The Instigator
CiceroThomas
Pro (for)
Losing
15 Points
The Contender
Tatarize
Con (against)
Winning
34 Points

There is no logical paradox or contradiction in the Christian conception of God.

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Post Voting Period
The voting period for this debate has ended.
after 8 votes the winner is...
Tatarize
Voting Style: Open Point System: 7 Point
Started: 2/20/2009 Category: Religion
Updated: 8 years ago Status: Post Voting Period
Viewed: 2,962 times Debate No: 7013
Debate Rounds (3)
Comments (20)
Votes (8)

 

CiceroThomas

Pro

Thank you in advance to anyone who accepts this debate.

Philosophers, theologians, scientists and many others have debated the topic of the christian conception of God and apparent logical contradictions contain therein for more than a millenium.

My proposition in this debate is that there is no apparent paradox or contradiction in the christian conception of God that cannot be logically resolved in such a way that allows for His existence. I am not attempting to prove undeniably that God as understood by Christianity DOES exist just that He logically CAN.
Tatarize

Con

There are several logical paradoxes in the concept of the Christian God.

1) Problem of evil.

There is evil in the world.
If God is all powerful, then God could defeat evil.
If God is all good, then God would want to defeat evil.
If God is all powerful and all good, then there is no evil.
However, since there is evil we have a contradiction. Either God cannot be all powerful or cannot be all good.

2) Argument from unbelief.

There is unbelief in the world.
If God is all powerful, then God could prove his existence.
If God wants us to believe, then we should believe.
If the punishment for unbelief is great and God doesn't want us punished, then we should believe.
There should be no reasonable unbelief in a world with an all powerful God who wants us to believe.
There is unbelief in the world.
God either cannot prove he exists or wants us to go to hell for not believing.

3) Omnipotence paradox.

God is all powerful.
An all-powerful being can create a rock so heavy he cannot lift it.
Such a rock could not be lifted by an all-powerful being.

------

Ultimately, there are apologetics to apply to these arguments perhaps God grants us free will and therefore evil exists. However some things such as natural disasters are not the product of free will. Perhaps God is testing our faith by trying to trick us with dinosaur bones or good reasons to accept the Bible is false, why bother if he knows whether we will succeed or not. Perhaps God isn't really all powerful enough to contract himself.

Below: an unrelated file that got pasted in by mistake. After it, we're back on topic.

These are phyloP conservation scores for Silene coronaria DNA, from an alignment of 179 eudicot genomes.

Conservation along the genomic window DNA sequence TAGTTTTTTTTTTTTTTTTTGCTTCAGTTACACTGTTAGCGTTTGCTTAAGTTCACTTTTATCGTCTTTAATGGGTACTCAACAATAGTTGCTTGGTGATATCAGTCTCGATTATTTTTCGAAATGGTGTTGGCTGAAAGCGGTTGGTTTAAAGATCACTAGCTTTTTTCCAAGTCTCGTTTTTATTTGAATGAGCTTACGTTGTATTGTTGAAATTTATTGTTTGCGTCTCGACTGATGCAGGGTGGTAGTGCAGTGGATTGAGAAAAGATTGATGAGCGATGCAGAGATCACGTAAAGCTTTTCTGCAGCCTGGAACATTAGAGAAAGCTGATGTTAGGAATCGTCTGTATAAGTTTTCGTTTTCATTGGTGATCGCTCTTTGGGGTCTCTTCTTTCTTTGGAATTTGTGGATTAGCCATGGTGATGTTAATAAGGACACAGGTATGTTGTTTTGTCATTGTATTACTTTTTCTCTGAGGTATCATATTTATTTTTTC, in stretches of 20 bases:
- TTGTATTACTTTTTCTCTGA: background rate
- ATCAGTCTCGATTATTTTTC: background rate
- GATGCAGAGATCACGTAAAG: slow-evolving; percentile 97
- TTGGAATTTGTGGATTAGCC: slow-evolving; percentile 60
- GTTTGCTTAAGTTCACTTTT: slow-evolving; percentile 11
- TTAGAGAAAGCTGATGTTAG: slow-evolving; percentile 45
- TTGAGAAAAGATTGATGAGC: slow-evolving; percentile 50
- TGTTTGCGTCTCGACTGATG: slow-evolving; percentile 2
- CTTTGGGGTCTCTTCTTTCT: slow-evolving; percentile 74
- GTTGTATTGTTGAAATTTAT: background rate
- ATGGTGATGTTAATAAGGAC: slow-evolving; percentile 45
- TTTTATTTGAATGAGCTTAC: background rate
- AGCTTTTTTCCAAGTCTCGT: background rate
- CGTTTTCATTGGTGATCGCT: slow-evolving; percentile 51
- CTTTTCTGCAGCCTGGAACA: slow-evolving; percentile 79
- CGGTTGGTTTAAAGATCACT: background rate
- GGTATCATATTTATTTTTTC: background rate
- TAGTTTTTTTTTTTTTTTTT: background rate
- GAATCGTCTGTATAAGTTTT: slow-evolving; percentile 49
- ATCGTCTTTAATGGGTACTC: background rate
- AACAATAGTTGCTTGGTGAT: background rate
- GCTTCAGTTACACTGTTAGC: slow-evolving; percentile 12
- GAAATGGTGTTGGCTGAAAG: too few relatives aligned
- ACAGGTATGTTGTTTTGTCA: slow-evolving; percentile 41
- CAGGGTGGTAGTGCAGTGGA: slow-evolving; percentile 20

However, these are simply ways of trying to avoid the arguments, defuse them, or suppose a different concept of God. That may placate the believer who struggles with them but it certainly doesn't suggest they don't exist. They clearly do exist even if twisted logic can be used to try to rip them away from the mind.

And these are just the philosophical arguments, there are also many other Biblical arguments which don't make any reasonable sense.

The central story of the Bible is that God creates perfection and God's perfection screw it up (because clearly they weren't perfect) because some talking serpent has people eat from a magic tree. They get kicked out of perfection to protect God's other magic tree, then go off and live, human populations flourish until God kills them all with a flood except for Noah's family. Then God finally gets around to taking human form in order to make a blood sacrifice of Himself to Himself in order to give Himself permission to forgive His creation for eating His tree. So he goes through a long story and finally winds up getting killed by the Jews nailed to a cross saying "Myself, Myself, Why have I forsaken Myself."

There are plenty of logical paradoxes and contradictions in the Christian conception of God. Even if you suppose you have fantastic apologetics for anything I offer, you're still just apologizing for the paradoxes and contradictions clearly evident.
Debate Round No. 1
CiceroThomas

Pro

There is nothing 'apologetic' about counterarguments to these so-called paradoxes, the paradoxes themselves are flawed. All three that you have presented are based on an incomplete version of the Christian conception of God. They take attributes that are useful for the argument in isolation and ignore a more complete image of God's abilities and character.

1) Problem of Evil
- God is all powerful and can defeat evil (True)
- God is all good and does want to defeat evil (True)
- God is all power and all good therefore there is no evil (False)

That third one is where the paradox starts to falter. As you correctly anticipated 'free will' is the basis of my answer to this. Whether one interprets Genesis literally or not the conclusion is roughly the same: human beings have free will to choose good or evil. Although God's omnipotence makes Him technically capable of interfering in every aspect of the world and weeding out evil his character (unyielding honesty) prevents Him from doing so out of respect for our own free will.

'Natural evil' is barely even a question in this case... to apply a moral value to a reaction of the natural environment that happens to have negative consequences for humans is in itself a little flawed but nevertheless a similar argument as above applies to it. Humanity chose dominion over their own actions and world in place of adhering to a perfect path in a perfect environment. For human free will to function God restrains His interference in the natural world. If we could not be harmed by nature then we would act very differently than we do now. Our choices would be influenced by God's direct interference. Freedom from God meant freedom from God... including being free from His uninvited interference.